"Sterling silver" describes an alloy that has silver content of 92.5%. "Silver plating" typically describes a very thin layer of silver that has been adhered on to a conductive object using electrolysis.
Because "fine silver" (99.9% pure) has a softness that often makes it unfit for practical use, other metals, usually copper, may be added to silver to make the metal more functional. Thus, "sterling" makes a useful label, as it denotes silver of 92.5% purity. This silver is pure enough for beauty and ductility, yet hard enough for practical use. The etymology of the term "sterling" has not been definitively traced, but might relate to Old French terms for silver pennies.
Silver plating typically involves using an electrical current to adhere a very thin layer of silver to an electrically conductive object. This can be done for a number of purposes. For example, silver-plated jewelry has the appearance of finer silver, but can be sold for a lower price. Silver plating also has uses in electronics, as silver is very conductive to electricity.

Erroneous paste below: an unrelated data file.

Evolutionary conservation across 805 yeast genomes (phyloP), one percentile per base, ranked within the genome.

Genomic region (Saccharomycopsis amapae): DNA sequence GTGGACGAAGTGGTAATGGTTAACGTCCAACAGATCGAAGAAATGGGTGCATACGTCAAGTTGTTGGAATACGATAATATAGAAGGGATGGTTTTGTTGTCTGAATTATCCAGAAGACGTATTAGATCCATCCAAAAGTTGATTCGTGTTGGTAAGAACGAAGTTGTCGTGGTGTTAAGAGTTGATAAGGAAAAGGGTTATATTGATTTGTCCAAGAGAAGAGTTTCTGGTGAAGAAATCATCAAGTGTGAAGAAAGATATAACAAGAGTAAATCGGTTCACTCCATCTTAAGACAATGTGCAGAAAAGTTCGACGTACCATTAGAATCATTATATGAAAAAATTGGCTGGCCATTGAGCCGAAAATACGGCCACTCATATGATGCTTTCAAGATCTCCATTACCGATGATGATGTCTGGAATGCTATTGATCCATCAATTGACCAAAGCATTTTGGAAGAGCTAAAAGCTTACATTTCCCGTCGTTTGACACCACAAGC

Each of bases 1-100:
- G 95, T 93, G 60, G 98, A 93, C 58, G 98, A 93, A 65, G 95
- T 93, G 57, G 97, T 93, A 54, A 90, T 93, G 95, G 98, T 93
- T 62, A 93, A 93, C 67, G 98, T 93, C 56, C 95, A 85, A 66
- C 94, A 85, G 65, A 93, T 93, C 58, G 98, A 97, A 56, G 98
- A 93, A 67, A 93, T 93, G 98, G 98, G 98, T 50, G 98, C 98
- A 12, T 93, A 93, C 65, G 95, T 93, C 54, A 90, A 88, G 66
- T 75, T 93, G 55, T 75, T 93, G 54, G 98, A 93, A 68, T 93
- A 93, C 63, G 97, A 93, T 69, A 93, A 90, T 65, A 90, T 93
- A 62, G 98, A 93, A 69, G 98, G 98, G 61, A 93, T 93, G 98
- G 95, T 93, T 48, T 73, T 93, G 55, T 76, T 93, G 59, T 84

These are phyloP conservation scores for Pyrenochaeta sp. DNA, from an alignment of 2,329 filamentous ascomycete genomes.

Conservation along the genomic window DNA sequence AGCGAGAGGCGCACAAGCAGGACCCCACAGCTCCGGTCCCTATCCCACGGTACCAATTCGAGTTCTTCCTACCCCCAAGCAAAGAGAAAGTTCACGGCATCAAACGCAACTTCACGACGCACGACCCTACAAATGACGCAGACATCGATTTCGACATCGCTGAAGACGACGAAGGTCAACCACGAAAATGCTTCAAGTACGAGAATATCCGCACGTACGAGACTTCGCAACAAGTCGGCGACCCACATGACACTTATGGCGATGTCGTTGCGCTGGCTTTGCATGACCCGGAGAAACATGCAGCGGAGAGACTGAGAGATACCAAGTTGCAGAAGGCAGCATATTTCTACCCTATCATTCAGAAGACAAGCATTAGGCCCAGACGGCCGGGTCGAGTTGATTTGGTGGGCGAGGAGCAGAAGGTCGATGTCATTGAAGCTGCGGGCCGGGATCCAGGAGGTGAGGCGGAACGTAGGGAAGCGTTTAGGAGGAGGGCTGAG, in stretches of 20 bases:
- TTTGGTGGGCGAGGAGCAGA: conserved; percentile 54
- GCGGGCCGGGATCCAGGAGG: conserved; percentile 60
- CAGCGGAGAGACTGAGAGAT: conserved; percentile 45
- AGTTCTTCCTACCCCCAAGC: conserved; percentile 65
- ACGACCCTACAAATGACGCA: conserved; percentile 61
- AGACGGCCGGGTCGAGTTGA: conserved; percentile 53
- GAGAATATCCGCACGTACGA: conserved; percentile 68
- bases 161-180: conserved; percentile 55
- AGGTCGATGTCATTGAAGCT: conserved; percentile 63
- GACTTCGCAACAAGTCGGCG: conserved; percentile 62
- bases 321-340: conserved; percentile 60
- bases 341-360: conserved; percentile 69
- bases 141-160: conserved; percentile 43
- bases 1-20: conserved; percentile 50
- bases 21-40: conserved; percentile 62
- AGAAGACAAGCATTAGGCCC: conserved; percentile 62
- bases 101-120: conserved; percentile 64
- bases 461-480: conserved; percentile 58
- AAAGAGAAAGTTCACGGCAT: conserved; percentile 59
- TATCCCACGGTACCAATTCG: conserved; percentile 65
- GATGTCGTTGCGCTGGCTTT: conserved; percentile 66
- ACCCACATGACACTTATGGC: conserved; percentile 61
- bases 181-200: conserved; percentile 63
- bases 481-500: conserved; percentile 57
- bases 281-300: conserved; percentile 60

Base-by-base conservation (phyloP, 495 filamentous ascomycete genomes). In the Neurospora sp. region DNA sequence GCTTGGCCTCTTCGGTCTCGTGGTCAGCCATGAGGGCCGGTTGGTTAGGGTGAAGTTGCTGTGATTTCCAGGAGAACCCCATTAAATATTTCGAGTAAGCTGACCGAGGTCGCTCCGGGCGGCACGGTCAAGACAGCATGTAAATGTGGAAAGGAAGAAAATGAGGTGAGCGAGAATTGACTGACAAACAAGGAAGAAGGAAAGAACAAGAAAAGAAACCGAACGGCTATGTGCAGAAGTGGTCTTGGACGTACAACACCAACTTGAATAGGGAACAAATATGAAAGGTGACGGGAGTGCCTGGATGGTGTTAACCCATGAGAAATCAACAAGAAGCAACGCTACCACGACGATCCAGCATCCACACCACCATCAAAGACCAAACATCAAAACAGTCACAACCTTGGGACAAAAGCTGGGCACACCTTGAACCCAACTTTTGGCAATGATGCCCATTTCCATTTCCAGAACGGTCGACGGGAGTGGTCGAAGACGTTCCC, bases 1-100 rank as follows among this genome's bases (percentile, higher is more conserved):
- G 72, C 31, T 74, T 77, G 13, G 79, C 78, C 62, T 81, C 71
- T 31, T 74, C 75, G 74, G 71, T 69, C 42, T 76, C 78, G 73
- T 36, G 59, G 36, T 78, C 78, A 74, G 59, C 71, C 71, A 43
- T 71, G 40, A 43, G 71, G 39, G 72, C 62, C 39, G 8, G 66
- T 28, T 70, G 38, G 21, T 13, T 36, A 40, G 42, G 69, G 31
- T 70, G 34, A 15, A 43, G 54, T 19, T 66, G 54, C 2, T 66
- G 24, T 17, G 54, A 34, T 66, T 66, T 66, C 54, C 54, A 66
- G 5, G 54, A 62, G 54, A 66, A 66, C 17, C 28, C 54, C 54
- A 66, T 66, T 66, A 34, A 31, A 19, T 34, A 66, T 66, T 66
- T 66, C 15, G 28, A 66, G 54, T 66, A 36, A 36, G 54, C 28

The term "sterling" describes the purity of silver. Thus, this term has little to do with silver plating. True, some objects may be plated with sterling silver, but objects may also be plated with silver of lesser purity. Because silver-plated objects usually have only a very thin coating of silver, a silver-plated object and a sterling silver object of the same size likely have very different values.